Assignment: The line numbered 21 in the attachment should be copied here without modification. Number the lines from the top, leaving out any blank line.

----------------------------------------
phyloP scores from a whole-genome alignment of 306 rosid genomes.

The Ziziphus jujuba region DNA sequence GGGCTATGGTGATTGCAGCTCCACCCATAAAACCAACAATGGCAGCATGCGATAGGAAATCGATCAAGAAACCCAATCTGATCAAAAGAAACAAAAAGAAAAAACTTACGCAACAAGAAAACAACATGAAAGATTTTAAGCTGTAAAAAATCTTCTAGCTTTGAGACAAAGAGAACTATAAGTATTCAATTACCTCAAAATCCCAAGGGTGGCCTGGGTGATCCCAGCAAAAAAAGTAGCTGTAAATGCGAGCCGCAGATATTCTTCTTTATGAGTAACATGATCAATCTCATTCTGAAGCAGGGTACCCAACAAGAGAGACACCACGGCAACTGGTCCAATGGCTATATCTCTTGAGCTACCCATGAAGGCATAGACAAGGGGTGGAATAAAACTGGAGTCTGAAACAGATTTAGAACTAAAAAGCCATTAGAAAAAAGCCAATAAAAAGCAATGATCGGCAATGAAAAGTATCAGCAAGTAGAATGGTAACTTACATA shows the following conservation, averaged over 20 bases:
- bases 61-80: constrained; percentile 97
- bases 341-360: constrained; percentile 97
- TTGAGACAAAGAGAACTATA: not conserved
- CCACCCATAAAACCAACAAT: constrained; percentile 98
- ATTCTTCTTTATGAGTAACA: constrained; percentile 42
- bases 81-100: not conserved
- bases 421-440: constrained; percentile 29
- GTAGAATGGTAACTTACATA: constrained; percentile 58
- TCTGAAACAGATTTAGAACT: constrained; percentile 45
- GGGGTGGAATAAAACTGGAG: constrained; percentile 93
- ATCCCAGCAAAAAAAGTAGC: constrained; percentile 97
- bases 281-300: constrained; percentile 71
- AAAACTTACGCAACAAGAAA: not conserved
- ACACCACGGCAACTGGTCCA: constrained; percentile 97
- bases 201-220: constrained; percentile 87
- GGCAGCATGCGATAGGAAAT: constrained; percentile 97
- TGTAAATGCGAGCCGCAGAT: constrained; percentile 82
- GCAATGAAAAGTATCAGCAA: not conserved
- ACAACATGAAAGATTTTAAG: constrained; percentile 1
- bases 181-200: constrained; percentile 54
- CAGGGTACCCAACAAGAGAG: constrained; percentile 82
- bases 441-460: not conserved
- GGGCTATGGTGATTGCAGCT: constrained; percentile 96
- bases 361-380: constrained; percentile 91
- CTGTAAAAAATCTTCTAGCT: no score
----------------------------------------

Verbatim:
- ACAACATGAAAGATTTTAAG: constrained; percentile 1